"The spark has been lit here in Iraq," Zarqawi preached, "and its heat will continue to intensify until it burns the Crusader armies in Dabiq."
The Mukhabarat’s men had heard enough of such talk from Zarqawi back when he was their prisoner. Now the brazen claims were coming from his offspring. Thirty thousand strong, they were waiting just across the border, calling for their sister Sajida.
The charade of a prisoner swap ended abruptly on February 3, 2015, the day after Jordan’s king arrived in Washingon for the official visit. For Abdullah II, it was the latest in a series of exhausting journeys in which he repeated the same appeal for help. His tiny country was struggling with two burdens imposed from abroad: a human tide of refugees from Syria—some six hundred thousand so far—and the cost of participating in the allied Western-Arab military campaign against ISIS. The trip was not going particularly well. Members of Congress offered sympathy but not much more; White House officials recited the usual pledges to bolster Jordan’s defenses and struggling economy, but the kind of assistance Abdullah most desperately needed was nowhere in the offing.
The king’s disappointment had long since hardened into resentment. During previous visits, President Obama had declined Jordan’s requests for laser-guided munitions and other advanced hardware that could take out ISIS’s trucks and tanks. On this trip, there was no firm commitment even for a meeting between the two leaders.
Abdullah was in the Capitol, making a pitch to Senator John McCain, the Republican senator and chairman of the Senate Armed Services Committee, when one of the king’s aides interrupted him. The monarch stepped into the corridor and, on the small screen of a smartphone, watched ISIS deliver its final statement on the proposed prisoner swap. As video cameras rolled, masked jihadists marched the young Jordanian pilot into a small metal cage that had been doused with fuel. Then they lit a fire and filmed as the airman was burned alive.
By the time Abdullah returned to the meeting, McCain’s aides had seen the video as well. The monarch kept his composure, but McCain could see he was badly shaken.
"Can we do anything more for you?" McCain asked.
"I’m not getting support from your side!" Abdullah finally said. "I’m still getting only gravity bombs, and we’re not even getting resupplied with those. Meanwhile, we’re flying two hundred percent more missions than all the other coalition members combined, apart from the United States."
The king continued with his scheduled meetings, but he had already made up his mind to return home. He was making arrangements when the White House phoned to offer fifteen minutes with the president. Abdullah accepted.
Inside the Oval Office, Obama offered condolences to the pilot’s family and thanked the king for Jordan’s contributions to the military campaign against ISIS. The administration was doing all it could to be supportive, the president assured the monarch.
"No, sir, you are not," Abdullah said, firmly. He rattled off a list of weapons and supplies he needed.
"I’ve got three days’ worth of bombs left," he said, according to an official present during the exchange. "When I get home I’m going to war, and I’m going to use every bomb I’ve got until they’re gone."
There was one other item of business to attend to before his return. From the airport, Abdullah called his aides in Amman to start the process of carrying out a pair of executions. On Jordan’s death row, there were two inmates who had been convicted of committing murderous acts on orders from Zarqawi. One was an Iraqi man who had been a midlevel operative in Zarqawi’s Iraqi insurgency. The other was Sajida al-Rishawi. Both should be put to death without further delay.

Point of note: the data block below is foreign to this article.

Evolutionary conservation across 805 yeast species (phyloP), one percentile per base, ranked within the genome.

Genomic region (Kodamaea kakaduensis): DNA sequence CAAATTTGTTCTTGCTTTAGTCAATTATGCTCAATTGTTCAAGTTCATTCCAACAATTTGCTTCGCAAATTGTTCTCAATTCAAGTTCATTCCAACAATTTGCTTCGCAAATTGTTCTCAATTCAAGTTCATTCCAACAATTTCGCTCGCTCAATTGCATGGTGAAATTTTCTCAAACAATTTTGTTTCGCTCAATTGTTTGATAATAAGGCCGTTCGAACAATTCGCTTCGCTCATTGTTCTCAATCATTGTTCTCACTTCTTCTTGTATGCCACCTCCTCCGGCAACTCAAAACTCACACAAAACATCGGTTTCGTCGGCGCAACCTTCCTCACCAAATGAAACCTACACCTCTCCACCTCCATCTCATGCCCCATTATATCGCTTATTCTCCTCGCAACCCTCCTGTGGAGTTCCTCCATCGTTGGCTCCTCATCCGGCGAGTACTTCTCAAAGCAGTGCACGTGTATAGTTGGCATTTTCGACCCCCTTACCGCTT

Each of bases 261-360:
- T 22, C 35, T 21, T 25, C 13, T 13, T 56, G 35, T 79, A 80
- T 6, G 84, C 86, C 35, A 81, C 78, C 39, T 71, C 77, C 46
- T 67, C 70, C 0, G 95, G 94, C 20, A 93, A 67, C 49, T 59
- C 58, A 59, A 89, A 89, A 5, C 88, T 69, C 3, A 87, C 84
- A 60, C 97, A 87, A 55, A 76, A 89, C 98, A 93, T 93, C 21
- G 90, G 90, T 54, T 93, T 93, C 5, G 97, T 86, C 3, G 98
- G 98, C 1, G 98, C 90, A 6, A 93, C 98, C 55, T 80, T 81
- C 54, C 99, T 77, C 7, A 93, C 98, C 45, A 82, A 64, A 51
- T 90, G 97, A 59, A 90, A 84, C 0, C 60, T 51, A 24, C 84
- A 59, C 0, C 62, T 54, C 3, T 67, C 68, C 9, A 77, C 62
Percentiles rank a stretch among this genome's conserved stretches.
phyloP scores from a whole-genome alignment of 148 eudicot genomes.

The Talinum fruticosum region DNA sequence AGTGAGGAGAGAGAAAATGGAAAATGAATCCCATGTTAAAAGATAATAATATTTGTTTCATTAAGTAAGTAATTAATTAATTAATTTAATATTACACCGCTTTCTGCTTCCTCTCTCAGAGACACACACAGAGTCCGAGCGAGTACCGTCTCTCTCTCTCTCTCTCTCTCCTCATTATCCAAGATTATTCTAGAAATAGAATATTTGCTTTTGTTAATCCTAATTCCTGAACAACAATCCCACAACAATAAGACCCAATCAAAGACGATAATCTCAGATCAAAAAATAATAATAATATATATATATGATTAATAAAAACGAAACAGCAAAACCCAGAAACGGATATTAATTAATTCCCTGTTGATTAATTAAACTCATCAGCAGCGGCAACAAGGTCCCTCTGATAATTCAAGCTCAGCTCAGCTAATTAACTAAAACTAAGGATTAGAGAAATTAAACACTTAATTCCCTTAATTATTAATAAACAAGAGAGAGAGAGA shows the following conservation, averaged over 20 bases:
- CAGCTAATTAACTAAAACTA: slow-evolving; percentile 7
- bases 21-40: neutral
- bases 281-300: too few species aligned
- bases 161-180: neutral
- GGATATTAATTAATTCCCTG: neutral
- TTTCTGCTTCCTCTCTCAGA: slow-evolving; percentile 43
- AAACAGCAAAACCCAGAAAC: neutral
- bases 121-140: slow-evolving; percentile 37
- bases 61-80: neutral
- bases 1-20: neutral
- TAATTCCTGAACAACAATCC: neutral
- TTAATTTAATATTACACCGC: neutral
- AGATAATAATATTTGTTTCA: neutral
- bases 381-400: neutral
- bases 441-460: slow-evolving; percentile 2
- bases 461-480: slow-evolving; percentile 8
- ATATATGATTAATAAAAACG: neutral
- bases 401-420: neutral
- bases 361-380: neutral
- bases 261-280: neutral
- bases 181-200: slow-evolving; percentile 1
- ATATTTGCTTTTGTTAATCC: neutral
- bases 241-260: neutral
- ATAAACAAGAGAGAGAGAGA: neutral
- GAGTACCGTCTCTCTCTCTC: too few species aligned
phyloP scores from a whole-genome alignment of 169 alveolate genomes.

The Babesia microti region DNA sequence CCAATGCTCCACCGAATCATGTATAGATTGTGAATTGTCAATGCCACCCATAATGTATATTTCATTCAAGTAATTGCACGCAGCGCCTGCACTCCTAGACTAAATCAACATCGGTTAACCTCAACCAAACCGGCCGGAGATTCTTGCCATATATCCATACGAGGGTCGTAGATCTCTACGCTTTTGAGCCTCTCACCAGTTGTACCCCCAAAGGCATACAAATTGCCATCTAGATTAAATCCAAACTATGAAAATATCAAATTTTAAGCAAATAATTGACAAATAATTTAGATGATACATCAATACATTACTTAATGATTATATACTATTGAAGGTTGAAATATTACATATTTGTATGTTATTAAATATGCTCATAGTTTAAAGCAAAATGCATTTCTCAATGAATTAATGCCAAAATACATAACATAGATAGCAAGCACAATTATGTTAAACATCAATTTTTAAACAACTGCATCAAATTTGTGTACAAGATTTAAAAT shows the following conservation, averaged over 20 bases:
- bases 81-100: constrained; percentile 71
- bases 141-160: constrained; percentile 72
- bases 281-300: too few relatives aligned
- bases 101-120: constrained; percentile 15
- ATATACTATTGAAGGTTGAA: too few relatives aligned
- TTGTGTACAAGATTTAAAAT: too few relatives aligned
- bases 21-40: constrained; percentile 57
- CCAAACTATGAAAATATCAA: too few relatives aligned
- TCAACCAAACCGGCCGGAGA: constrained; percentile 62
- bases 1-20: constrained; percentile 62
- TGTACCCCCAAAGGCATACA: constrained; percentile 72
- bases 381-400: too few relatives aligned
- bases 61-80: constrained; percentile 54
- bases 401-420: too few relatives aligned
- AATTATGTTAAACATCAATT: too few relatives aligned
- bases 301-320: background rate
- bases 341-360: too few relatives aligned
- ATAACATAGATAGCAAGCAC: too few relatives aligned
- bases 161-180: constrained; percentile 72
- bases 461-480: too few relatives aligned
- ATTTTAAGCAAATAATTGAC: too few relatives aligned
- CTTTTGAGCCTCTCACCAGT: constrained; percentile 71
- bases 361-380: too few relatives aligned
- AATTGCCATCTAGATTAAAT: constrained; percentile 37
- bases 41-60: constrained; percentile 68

The king foresaw that Western governments would protest the executions as acts of vengeance, even though both inmates had been convicted and sentenced long ago as part of normal court proceedings. But he would not be deterred. As far as he was concerned, the appointment with the hangman had already been delayed too long, he told aides.
"I don’t want to hear a word from anyone," Abdullah said.
The king was still airborne at 2:00 a.m. Amman time, when the guards arrived to collect Sajida al-Rishawi from her cell. She had declined the customary final meal and ritual bath with which devout Muslims cleanse the physical body in preparation for the afterlife. She donned the red uniform worn exclusively by condemned prisoners on the day of execution, along with the usual hijab for covering her head and face.
She was escorted outside the prison to a waiting van with a military escort for the drive to Swaqa, Jordan’s largest prison, on a desert hill about sixty miles south of the capital. The vehicles arrived just before 4:00 a.m., as a full moon, visible through a light haze, was dipping toward the southwestern horizon.
Her last earthly view, before she was blindfolded, was of a small execution chamber with white walls and a row of tiny windows, and a few tired faces looking up from the witness gallery just below her. An imam prayed as a noose with a heavy metal clasp was secured, and a judge asked if Rishawi cared to convey any last wishes or a final will. She gave no reply.
She likewise made no audible sound as the gallows’ trap opened and she plunged hard into the darkness. It was 5:05 a.m., nearly ninety minutes before sunrise, when the prison doctor checked for a pulse.
"Zarqawi’s woman" was dead, her execution the closing scene in the worst act of terrorism in Jordan’s history. But Zarqawi’s children were pursuing the founder’s far grander ambitions: the end of Jordan and its king, the erasing of international boundaries, and the destruction of the modern states of the Middle East. Then, with black flags raised above Muslim capitals from the Levant to the Persian Gulf, they could begin the great apocalyptic showdown with the West.